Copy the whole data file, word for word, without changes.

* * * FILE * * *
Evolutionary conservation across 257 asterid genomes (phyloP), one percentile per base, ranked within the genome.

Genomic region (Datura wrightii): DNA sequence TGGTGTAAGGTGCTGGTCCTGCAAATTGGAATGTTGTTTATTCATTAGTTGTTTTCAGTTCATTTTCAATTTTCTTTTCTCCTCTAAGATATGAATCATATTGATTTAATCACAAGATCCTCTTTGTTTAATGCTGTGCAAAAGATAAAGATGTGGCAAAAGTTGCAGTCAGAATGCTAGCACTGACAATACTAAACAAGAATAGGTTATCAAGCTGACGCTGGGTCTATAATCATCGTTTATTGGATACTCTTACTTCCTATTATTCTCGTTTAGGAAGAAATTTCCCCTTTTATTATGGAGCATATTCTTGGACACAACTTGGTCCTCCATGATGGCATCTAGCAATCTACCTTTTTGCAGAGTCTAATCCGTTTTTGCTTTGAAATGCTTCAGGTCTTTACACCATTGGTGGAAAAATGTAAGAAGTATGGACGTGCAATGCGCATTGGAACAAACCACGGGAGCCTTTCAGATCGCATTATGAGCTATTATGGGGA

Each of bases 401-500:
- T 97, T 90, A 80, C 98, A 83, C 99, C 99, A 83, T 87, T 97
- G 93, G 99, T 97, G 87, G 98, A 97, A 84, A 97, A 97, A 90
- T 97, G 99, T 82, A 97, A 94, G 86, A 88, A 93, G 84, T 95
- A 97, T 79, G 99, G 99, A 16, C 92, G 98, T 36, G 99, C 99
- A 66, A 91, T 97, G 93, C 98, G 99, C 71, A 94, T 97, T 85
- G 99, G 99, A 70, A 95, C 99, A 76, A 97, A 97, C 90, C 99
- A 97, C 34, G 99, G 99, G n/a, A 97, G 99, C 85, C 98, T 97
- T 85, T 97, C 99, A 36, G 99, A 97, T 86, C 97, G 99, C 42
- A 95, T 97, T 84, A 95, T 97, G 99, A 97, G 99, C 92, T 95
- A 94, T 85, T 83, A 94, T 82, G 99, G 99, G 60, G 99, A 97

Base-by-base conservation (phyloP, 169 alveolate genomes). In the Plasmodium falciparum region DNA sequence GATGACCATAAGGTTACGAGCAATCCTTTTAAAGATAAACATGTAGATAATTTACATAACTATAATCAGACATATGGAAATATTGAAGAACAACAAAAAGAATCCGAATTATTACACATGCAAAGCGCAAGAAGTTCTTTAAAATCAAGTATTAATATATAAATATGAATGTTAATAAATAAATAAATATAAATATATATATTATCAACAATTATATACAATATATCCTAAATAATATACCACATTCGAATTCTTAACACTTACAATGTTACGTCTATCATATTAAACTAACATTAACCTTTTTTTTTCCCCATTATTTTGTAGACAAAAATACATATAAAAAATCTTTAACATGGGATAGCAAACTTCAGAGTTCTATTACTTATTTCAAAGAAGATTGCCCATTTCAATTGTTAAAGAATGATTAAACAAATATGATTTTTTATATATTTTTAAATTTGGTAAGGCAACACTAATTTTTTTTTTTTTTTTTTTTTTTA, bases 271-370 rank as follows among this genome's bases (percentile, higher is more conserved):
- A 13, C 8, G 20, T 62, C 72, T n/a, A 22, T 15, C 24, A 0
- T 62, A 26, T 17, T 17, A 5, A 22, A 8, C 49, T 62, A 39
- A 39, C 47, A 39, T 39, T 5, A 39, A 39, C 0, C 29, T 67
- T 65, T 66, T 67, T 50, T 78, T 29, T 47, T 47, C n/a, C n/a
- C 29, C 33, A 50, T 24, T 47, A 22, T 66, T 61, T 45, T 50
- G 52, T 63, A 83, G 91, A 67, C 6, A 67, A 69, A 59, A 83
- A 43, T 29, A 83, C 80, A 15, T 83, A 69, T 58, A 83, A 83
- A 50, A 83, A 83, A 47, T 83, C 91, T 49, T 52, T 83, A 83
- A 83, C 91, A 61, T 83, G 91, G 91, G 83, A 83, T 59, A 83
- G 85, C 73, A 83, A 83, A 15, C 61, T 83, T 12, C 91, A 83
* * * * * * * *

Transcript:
Evolutionary conservation across 257 asterid genomes (phyloP), one percentile per base, ranked within the genome.

Genomic region (Datura wrightii): DNA sequence TGGTGTAAGGTGCTGGTCCTGCAAATTGGAATGTTGTTTATTCATTAGTTGTTTTCAGTTCATTTTCAATTTTCTTTTCTCCTCTAAGATATGAATCATATTGATTTAATCACAAGATCCTCTTTGTTTAATGCTGTGCAAAAGATAAAGATGTGGCAAAAGTTGCAGTCAGAATGCTAGCACTGACAATACTAAACAAGAATAGGTTATCAAGCTGACGCTGGGTCTATAATCATCGTTTATTGGATACTCTTACTTCCTATTATTCTCGTTTAGGAAGAAATTTCCCCTTTTATTATGGAGCATATTCTTGGACACAACTTGGTCCTCCATGATGGCATCTAGCAATCTACCTTTTTGCAGAGTCTAATCCGTTTTTGCTTTGAAATGCTTCAGGTCTTTACACCATTGGTGGAAAAATGTAAGAAGTATGGACGTGCAATGCGCATTGGAACAAACCACGGGAGCCTTTCAGATCGCATTATGAGCTATTATGGGGA

Each of bases 401-500:
- T 97, T 90, A 80, C 98, A 83, C 99, C 99, A 83, T 87, T 97
- G 93, G 99, T 97, G 87, G 98, A 97, A 84, A 97, A 97, A 90
- T 97, G 99, T 82, A 97, A 94, G 86, A 88, A 93, G 84, T 95
- A 97, T 79, G 99, G 99, A 16, C 92, G 98, T 36, G 99, C 99
- A 66, A 91, T 97, G 93, C 98, G 99, C 71, A 94, T 97, T 85
- G 99, G 99, A 70, A 95, C 99, A 76, A 97, A 97, C 90, C 99
- A 97, C 34, G 99, G 99, G n/a, A 97, G 99, C 85, C 98, T 97
- T 85, T 97, C 99, A 36, G 99, A 97, T 86, C 97, G 99, C 42
- A 95, T 97, T 84, A 95, T 97, G 99, A 97, G 99, C 92, T 95
- A 94, T 85, T 83, A 94, T 82, G 99, G 99, G 60, G 99, A 97

Base-by-base conservation (phyloP, 169 alveolate genomes). In the Plasmodium falciparum region DNA sequence GATGACCATAAGGTTACGAGCAATCCTTTTAAAGATAAACATGTAGATAATTTACATAACTATAATCAGACATATGGAAATATTGAAGAACAACAAAAAGAATCCGAATTATTACACATGCAAAGCGCAAGAAGTTCTTTAAAATCAAGTATTAATATATAAATATGAATGTTAATAAATAAATAAATATAAATATATATATTATCAACAATTATATACAATATATCCTAAATAATATACCACATTCGAATTCTTAACACTTACAATGTTACGTCTATCATATTAAACTAACATTAACCTTTTTTTTTCCCCATTATTTTGTAGACAAAAATACATATAAAAAATCTTTAACATGGGATAGCAAACTTCAGAGTTCTATTACTTATTTCAAAGAAGATTGCCCATTTCAATTGTTAAAGAATGATTAAACAAATATGATTTTTTATATATTTTTAAATTTGGTAAGGCAACACTAATTTTTTTTTTTTTTTTTTTTTTTA, bases 271-370 rank as follows among this genome's bases (percentile, higher is more conserved):
- A 13, C 8, G 20, T 62, C 72, T n/a, A 22, T 15, C 24, A 0
- T 62, A 26, T 17, T 17, A 5, A 22, A 8, C 49, T 62, A 39
- A 39, C 47, A 39, T 39, T 5, A 39, A 39, C 0, C 29, T 67
- T 65, T 66, T 67, T 50, T 78, T 29, T 47, T 47, C n/a, C n/a
- C 29, C 33, A 50, T 24, T 47, A 22, T 66, T 61, T 45, T 50
- G 52, T 63, A 83, G 91, A 67, C 6, A 67, A 69, A 59, A 83
- A 43, T 29, A 83, C 80, A 15, T 83, A 69, T 58, A 83, A 83
- A 50, A 83, A 83, A 47, T 83, C 91, T 49, T 52, T 83, A 83
- A 83, C 91, A 61, T 83, G 91, G 91, G 83, A 83, T 59, A 83
- G 85, C 73, A 83, A 83, A 15, C 61, T 83, T 12, C 91, A 83